Public speaking, engineering, programming and consulting may not sound like typical elementary/grade school activities, but for those in First LEGO League, it's fun.
On Jan. 14 at Columbus Middle School, 26 teams from across the Columbus area competed in the regional qualifier for the 4-H First LEGO League (FLL), between 4 and 16 years of age, in groups from two or three to up to 12 members, according to Platte County 4-H Coach Neal Faltys. His team, the LEGO Griffins, was comprised of 10.
"My team was Platte County 4-H-affiliated, but there are some schools, churches, wherever they form. We just had a meeting at 4-H and people showed up and that's where we got our team," Faltys said.
Faltys went on to say that his group spent three hours a week for the past five months working on their projects. Ahead of the competition, they are assigned a topic, such as this year's: energy. They have to come up with some ideas around that topic and build devices to meet challenges based on that topic. They also have to give presentations on their processes of design.
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"For some of our younger kids, we have some 9-year-olds in our group, this is an early public speaking opportunity and a good opportunity for them to practice," Faltys said.
Faltys added that in the process, the teams had to consult experts with questions and were shown, in accordance with this year's topic, energy production methods in the area.
"One group looked at putting solar panels on windmills to better utilize space, there were all sorts of different ideas the teams decided on," Faltys said. "Then they have to talk to industry experts in their area, we talked to the Loup hydro dam, talked to someone who works at a coal plant and they gave a virtual tour to explain how a coal plant works."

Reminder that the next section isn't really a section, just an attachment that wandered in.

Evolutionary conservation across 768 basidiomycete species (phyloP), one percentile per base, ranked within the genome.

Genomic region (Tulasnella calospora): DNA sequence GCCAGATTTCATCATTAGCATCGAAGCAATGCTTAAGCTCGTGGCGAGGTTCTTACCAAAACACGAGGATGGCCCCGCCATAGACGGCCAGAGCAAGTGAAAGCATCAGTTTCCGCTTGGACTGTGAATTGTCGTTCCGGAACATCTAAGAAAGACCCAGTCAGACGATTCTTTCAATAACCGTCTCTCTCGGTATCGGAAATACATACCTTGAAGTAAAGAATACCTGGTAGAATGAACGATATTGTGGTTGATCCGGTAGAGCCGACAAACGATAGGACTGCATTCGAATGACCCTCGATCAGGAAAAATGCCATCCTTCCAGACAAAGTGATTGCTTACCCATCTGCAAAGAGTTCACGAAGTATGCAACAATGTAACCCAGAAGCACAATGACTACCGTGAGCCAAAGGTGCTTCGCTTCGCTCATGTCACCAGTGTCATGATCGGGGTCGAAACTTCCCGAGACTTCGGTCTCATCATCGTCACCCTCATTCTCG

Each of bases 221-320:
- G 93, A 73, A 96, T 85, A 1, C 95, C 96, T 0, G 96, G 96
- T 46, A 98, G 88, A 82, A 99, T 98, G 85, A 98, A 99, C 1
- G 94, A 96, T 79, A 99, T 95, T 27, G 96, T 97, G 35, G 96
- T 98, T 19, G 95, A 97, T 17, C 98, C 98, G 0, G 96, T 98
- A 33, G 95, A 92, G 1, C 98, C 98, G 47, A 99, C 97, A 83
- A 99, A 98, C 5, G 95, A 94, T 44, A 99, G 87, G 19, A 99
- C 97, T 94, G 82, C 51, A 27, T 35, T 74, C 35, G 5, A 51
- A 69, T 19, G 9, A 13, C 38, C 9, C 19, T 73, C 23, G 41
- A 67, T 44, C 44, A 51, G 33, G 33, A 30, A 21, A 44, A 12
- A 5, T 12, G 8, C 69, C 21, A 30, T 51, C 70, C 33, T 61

Faltys added that he was amazed that the software used to program the robots is the same basic software he used to program computers years ago, just made for LEGO applications.
Sheila Hoppe, Platte County 4-H extension educator, said the FLL activities intersect well with 4-H's "Head, heart, hands, health" credo, which is part of why 4-H is involved. Particularly, she noted, it meshes with the concept of "using my hands to build a better world."
"It teaches them to work together, teamwork, communication, hands on learning, engineering, all those things are building our better world," Hoppe said.
Humphrey St. Francis' team, The Cheezy Chads, secured a spot in the state competition at the event. Coach Tim Wiese said FLL is important because it is an activity anyone can be a part of and allows the kids to take charge on the project more.
"I have kids that are very academic and kids that are very athletic on the same team working together. I have kids that get excited to work on the robot and others that get excited to do the presentation and poster," Wiese said. "It also gets kids across multiple grades together that wouldn't necessarily hang out otherwise."
Wiese said the kids pick up several skills, both technical and nontechnical, from their time in FLL.
"They are working on their computer, public speaking and communication skills. They have to be able to keep things organized and prioritize what needs to be done. It also gets them to look beyond their little bubble and at what is going on in the world," Wiese said.
The state-level FLL competition will take place on Feb. 18 at Central Community College-Columbus. Twelve of the 26 teams that competed for regionals will go on to state.